At the Just for Laughs comedy festival in Montreal earlier this year, two strangers—a man and woman who looked to be in their thirties—came up to comedian Mike Birbiglia after a preview of his next one-man show, My Girlfriend’s Boyfriend. The guy told Birbiglia that the performance had meant a lot to them; they had seen it twice that week. He then got down on one knee, produced a ring, and proposed to his girlfriend. Birbiglia watched as she tearfully said yes. “I wanted to do more—like, can I hug them?” Birbiglia, 32, says. It wasn’t the first time he had provoked a marriage; others have contacted him on Twitter to share similar experiences, either at or surrounding a Birbiglia show. “That’s the most impactful thing I’ve done, and I don’t even know if I believe in marriage.”
Birbiglia, who is, in fact, happily married, has built a career on exposing his vulnerabilities with affable awkwardness: in his acclaimed 2008 one-man Off Broadway show, Sleepwalk With Me (built around a sleeping disorder that once had him walk out a second-story motel-room window while on tour); in his new book, Sleepwalk With Me and Other Painfully True Stories; and in his multiple appearances on “This American Life.” My Girlfriend’s Boyfriend, slated for early 2011, has Birbiglia detailing his insecurities about women and marriage. In the title bit, he describes meeting not only his high-school girlfriend’s other boyfriend but also the guy’s parents, and how he felt strangely compelled to make a good impression.
The Upper West Sider (by way of Shrewsbury, Massachusetts) first performed stand-up at 19, and his early style—scattershot punch lines and spacey, metered delivery—was, he admits, a little too much like that of his hero Mitch Hedberg. Seven years ago, he shifted to longer narrative, and that’s when he found his voice, moving from talking at the audience to having a conversation with them; he slowed the tempo way down and let the laughs build. Like Demetri Martin, he has a mathematical sense of the absurd, but unlike Martin, those absurdities are attached to a person with an emotional life. “At a certain point, I realized I was better at [storytelling] than just telling jokes, and it felt like there was something here that wasn’t happening at other comedy shows,” he says. “Telling stories is like showing someone your balls. You can’t go back. And at a certain point you go, ‘You know what? I’m the guy who shows people his balls.’ ”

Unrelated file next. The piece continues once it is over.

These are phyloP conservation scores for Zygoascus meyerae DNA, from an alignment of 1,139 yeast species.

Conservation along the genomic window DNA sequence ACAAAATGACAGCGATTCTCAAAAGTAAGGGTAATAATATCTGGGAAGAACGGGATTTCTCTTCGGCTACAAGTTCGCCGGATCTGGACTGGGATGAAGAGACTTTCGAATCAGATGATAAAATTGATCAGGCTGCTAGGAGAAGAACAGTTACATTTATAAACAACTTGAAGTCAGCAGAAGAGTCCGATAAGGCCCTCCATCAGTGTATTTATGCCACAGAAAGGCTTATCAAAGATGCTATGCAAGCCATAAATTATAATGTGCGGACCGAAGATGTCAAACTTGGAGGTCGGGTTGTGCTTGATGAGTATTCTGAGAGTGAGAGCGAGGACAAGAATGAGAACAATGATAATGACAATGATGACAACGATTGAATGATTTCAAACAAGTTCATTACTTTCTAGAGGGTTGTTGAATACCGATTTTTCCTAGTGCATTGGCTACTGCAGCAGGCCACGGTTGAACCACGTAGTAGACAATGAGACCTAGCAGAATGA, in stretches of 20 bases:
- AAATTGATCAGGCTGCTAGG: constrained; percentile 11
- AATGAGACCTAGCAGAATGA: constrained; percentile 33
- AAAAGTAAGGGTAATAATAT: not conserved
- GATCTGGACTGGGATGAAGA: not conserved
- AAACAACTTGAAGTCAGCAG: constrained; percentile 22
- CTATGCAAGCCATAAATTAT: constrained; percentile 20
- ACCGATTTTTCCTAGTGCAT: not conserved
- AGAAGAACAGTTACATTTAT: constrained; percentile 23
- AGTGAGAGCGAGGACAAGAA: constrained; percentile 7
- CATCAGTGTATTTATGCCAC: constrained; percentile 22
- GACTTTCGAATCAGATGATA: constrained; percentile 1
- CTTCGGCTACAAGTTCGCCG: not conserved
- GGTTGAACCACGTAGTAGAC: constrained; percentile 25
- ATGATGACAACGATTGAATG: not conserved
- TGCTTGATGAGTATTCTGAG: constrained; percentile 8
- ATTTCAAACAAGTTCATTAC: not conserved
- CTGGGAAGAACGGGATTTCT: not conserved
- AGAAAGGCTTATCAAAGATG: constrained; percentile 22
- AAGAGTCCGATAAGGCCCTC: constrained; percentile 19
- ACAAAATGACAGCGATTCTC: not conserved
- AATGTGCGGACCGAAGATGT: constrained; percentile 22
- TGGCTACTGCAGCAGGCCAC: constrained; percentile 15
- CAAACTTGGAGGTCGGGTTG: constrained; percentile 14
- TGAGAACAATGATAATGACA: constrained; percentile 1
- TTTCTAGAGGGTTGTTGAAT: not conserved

Birbiglia road-tests his material with a trio of trusted advisers: older brother Joe, who serves as his manager and co-writer; Seth Barrish, director of Sleepwalk With Me; and Ira Glass, host of “This American Life.” “If a minute goes by without laughs, Mike’s learning to quiet the part of him that says, ‘This is sucking’—those minutes in a story that are there just for the feeling you’re not going to get a laugh,” says Glass, who discovered Birbiglia through the “Moth” storytelling series. The two are working on a film adaptation of Sleepwalk With Me. “He’s learning the more specific and personal a story is, the more universal it is,” adds Barrish, who speaks to Birbiglia several times a day, “so he can say, ‘Here’s what I’m thinking.’ Mike thinks and dreams big, but not in a way that’s remotely obnoxious.”
In 2008, Birbiglia wrote a script for a CBS sitcom loosely based on his blog, Mike Birbiglia’s Secret Public Journal. It had a Seinfeld conceit, only this time the comedian lived in Brooklyn with his girlfriend. It got as far as the pilot stage. “I can’t even begin to describe the degree to which I had no control; it’s the reason I haven’t attempted to do a TV show since,” he says. “They didn’t want all of me, they wanted this part they perceived to be likable, which ended up being wrong. I tested unlikable. Can you imagine a worse scenario? I tested poorly in something that few people on Earth can quantify, yet was quantified for me, and I failed.
“In a way,” he adds, “my whole career is an accident. I tried to sell out, then when they didn’t buy it, I decided to be artistic.” Birbiglia credits failure with the comedy renaissance going on now. “Few people are above selling out, but the difference between the highest and lowest bidders isn’t much anymore. People are like, ‘Fuck it, if I’m not going to make a lot of money, I might as well do something I’m proud of.’ ”